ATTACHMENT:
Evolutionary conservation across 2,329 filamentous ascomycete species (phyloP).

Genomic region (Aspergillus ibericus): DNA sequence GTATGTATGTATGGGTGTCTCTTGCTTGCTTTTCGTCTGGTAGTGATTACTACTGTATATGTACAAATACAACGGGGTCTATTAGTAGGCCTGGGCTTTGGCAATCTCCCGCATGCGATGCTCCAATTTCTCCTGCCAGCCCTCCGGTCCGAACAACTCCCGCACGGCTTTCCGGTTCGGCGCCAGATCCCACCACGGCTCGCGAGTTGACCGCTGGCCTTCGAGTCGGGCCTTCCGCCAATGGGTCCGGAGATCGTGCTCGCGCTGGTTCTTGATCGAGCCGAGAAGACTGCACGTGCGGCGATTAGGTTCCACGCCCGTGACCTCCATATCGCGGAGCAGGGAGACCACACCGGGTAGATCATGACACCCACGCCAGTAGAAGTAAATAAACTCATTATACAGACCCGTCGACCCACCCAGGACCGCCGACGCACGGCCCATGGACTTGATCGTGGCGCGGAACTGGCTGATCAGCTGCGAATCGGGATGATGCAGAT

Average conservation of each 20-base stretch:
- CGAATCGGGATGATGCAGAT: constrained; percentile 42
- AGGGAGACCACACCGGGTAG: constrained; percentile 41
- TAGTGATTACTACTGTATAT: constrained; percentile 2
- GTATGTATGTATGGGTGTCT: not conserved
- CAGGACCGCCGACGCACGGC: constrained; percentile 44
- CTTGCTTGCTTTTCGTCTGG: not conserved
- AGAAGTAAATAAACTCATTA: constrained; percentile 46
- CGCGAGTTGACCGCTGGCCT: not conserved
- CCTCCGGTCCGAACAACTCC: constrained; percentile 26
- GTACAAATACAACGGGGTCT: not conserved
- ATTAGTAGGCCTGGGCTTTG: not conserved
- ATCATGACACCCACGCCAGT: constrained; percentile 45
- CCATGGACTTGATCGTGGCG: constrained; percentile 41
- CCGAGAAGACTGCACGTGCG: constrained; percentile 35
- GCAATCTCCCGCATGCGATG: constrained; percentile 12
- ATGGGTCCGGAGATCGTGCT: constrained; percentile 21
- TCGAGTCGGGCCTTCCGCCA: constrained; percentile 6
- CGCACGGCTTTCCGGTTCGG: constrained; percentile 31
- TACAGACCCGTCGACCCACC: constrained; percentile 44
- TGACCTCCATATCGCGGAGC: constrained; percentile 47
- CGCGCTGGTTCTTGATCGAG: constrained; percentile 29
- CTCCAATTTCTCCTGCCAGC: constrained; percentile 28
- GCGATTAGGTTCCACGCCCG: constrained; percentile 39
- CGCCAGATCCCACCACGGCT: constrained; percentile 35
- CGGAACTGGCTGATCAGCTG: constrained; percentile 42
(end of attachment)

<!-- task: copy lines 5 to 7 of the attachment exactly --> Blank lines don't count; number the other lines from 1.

- AGGGAGACCACACCGGGTAG: constrained; percentile 41
- TAGTGATTACTACTGTATAT: constrained; percentile 2
- GTATGTATGTATGGGTGTCT: not conserved